Monday, 9 December 2013

On Why I Need Christ During Christmas

So the Atheists are back, and they have a new billboard (because all the best-spirited debate happens when billboards get involved) in Times Square. It's animated (because why should Jesus have all the tacky adverts?); it starts off by saying "Who needs Christ during Christmas?", and then there's a bit of CGI whizziness and it changes to "Nobody needs Christ during Xmas".

Now, first of all, I appreciate that there are plenty of atheists out there who are facepalming at this; the ones who mocked the atheist bus campaign, and who hide under cushions when Richard Dawkins goes off on one again. And secondly, if they have the money and want to buy screentime, who am I to stop them?

But mainly I want to discuss their key point, that nobody needs Christ at Christmas. Firstly, this is a stupid argument to make, because, as any student of logic will tell you, you can't prove that something doesn't exist, whether that something is God, or a blue elephant, or "a person who needs Christ at Christmas"*. I'm being pedantic here, but a certain brand of atheist would go nuts if this was the other way around, so I'm not going to feel bad about it.

* It's a bit more complex than this, but still.

But secondly, and this is my main point today, I'm going to disagree with them, put my hands up, and say "I do. I need Christ this Christmas". I can't prove it to you, or use logic to persuade you, because I don't have a logical, rational argument (mainly because my life insists on being illogical and irrational). And I know that for some, only the logical and rational will suffice, but for me, I need there to be something else.

I need Christ because Christmas fills me with dread. At the darkest, coldest, most difficult time of the year, I'm expected to be merry and bright; I'm expected to go to parties; when all I want is the safety of bed and quiet and warm, I have to organise, plan, attend, pretend to enjoy, and I need Christ because I need to hear "You're enough, as you are. You're loved and accepted on the bad, grumpy, teary days as much as you are on the happy, excited, joyful days. You don't need to do more or be more. You're enough, and you're loved".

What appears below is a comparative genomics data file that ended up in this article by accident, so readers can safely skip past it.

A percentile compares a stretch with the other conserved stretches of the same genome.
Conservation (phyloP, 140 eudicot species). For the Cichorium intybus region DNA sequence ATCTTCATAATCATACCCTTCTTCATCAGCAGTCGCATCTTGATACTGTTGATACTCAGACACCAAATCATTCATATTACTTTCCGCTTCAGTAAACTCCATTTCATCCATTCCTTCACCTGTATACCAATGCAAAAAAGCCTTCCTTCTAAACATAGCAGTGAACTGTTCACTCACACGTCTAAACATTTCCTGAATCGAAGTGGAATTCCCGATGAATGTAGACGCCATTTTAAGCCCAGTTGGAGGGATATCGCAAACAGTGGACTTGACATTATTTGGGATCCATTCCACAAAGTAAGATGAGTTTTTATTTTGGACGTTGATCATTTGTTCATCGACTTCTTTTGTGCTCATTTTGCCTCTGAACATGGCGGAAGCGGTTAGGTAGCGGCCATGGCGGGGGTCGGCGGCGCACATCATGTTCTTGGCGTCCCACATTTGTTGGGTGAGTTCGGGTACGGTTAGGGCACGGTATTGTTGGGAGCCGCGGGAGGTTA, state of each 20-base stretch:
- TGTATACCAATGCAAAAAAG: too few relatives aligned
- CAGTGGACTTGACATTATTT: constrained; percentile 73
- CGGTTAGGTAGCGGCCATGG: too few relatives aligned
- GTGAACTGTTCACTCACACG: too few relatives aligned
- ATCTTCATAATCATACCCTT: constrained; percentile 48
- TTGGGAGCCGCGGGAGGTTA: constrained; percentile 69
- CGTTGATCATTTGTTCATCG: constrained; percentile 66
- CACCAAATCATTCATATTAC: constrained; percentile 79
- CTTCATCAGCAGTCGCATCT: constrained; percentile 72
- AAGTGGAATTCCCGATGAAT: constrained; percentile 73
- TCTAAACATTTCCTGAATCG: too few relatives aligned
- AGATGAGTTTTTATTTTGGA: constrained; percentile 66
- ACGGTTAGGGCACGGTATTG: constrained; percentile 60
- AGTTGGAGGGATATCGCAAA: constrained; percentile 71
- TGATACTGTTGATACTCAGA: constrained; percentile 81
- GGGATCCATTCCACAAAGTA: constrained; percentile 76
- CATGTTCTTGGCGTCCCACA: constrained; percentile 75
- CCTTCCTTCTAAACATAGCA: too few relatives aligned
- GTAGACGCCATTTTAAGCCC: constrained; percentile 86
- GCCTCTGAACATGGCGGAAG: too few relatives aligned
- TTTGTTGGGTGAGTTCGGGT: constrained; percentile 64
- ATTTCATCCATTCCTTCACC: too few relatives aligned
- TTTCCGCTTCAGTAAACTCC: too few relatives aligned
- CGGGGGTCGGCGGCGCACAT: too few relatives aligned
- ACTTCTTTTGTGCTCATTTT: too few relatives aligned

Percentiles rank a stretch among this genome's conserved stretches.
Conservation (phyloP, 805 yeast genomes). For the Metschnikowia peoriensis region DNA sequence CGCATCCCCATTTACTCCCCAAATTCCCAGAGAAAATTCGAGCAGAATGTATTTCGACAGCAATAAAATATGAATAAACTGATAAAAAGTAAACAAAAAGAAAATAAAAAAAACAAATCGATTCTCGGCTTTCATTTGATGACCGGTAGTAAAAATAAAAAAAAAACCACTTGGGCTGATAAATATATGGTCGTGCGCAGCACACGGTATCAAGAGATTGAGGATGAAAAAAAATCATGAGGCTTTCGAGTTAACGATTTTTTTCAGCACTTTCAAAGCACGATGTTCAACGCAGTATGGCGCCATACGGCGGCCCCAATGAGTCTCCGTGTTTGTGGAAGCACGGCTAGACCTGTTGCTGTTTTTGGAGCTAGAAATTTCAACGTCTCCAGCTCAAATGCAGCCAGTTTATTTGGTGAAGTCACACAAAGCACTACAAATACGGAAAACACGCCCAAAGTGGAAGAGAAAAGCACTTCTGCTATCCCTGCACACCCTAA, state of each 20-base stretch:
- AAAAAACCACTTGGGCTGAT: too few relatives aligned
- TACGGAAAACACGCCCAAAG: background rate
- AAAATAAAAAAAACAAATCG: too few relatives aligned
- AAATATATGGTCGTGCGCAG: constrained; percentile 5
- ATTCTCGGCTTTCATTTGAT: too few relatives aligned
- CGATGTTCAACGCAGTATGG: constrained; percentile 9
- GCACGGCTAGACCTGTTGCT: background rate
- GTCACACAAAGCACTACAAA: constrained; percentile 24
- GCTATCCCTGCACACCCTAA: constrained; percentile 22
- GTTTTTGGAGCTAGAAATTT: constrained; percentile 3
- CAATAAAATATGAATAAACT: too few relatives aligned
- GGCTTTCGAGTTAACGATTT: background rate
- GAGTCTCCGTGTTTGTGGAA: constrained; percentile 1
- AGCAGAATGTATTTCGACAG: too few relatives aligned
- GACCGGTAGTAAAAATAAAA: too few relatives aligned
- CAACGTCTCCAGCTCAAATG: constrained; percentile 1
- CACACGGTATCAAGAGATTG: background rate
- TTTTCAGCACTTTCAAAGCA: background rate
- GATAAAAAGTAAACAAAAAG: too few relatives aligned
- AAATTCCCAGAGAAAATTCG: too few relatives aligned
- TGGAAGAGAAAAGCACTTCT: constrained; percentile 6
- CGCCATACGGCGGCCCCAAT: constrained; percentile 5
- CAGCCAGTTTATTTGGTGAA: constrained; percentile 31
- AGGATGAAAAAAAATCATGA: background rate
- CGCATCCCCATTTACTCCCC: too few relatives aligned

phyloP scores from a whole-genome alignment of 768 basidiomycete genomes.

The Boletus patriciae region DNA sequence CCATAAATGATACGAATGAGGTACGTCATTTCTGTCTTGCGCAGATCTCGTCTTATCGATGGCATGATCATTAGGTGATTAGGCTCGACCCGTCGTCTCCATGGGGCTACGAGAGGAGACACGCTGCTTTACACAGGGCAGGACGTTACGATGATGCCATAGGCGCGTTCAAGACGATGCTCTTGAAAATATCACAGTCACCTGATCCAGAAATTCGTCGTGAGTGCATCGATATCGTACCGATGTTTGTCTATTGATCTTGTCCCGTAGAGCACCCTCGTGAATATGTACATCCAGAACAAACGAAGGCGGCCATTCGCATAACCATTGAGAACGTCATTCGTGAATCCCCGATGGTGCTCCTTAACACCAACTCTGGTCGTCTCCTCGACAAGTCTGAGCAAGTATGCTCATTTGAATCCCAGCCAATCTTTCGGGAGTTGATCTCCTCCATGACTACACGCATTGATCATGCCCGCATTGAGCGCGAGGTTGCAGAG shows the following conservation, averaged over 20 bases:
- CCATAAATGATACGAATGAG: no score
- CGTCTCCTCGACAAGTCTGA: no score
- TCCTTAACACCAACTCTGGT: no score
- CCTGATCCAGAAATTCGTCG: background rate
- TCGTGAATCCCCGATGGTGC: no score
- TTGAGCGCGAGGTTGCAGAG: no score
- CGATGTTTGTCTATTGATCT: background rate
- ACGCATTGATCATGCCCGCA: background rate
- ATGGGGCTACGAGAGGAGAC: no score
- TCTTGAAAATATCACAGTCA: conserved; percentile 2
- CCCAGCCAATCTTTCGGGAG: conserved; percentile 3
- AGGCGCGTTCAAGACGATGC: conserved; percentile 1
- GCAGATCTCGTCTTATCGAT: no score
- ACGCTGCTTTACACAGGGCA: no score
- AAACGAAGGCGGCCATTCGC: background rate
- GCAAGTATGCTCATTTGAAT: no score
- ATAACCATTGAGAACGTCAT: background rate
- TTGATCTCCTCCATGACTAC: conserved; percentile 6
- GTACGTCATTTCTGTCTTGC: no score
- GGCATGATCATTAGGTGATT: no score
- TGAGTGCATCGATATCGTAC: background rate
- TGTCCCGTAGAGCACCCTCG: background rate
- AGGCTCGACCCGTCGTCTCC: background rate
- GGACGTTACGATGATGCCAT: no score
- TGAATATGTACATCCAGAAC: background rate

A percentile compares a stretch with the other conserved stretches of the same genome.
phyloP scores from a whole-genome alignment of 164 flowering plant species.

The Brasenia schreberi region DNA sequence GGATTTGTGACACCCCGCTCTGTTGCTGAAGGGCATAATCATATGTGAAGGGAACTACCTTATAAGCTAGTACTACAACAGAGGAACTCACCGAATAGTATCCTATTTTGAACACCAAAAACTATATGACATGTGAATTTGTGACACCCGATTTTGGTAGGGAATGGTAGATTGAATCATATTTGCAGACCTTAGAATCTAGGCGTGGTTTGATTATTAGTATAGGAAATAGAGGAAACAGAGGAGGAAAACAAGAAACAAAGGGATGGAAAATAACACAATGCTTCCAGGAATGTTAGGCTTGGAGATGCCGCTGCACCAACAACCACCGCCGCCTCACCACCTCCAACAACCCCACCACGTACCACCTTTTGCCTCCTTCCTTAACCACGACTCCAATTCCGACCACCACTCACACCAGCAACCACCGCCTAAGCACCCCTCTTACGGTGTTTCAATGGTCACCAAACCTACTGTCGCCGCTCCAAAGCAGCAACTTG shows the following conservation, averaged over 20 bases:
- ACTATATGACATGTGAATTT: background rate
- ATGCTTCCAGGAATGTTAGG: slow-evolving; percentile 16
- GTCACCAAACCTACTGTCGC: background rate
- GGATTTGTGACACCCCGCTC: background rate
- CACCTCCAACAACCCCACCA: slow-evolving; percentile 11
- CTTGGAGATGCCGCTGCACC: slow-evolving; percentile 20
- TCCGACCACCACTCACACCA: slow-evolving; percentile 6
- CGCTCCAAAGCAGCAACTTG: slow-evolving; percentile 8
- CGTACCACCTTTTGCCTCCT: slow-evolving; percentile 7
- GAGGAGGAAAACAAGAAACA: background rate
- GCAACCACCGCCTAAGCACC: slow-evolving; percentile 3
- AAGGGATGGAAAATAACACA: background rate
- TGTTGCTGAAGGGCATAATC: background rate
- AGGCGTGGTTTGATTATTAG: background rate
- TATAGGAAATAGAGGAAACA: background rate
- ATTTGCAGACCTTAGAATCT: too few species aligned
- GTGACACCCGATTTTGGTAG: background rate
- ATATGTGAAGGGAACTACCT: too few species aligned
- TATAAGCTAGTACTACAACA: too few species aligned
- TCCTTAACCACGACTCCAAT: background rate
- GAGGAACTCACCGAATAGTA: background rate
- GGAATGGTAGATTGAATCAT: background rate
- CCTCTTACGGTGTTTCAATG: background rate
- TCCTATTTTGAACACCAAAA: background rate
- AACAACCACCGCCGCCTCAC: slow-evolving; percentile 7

I need Christ because I often don't like myself; I hear criticism where none is meant; I hear sarcasm and anger when I need gentle words and compassion; and every time the fear rises and the anxiety comes and I need Christ because, Oh God, I don't want to cut again, but I need to let the feelings out and I need to hear the still, small voice saying "I know. I understand", and I need to let the tears run hot without judgement.

I need Christ because I don't always love my husband as well as I could; because love is not a feeling, but a series of choices, and a lot of the time I need help to make the right one.

I need Christ because I've made mistakes this year. I've hurt, I've lied, I've let down, I've judged, I've condemned. My best efforts have missed the mark. I need Christ because I need to hear "You're forgiven. You will always be forgiven. And you will overcome."

I need Christ because I've been lied to, I've been let down, I've been betrayed and abandoned, and I need to hear "I am with you always".

I need Christ because my friends have been beaten, abused, raped, cheated, widowed; they've had miscarriages and cancer and depression; they've been hurt and belittled and seen their dreams ripped up and their stories trampled. I need Christ because I need to be able to say "There is healing; there is hope; there is peace and joy and love for those who cannot even dare to imagine it".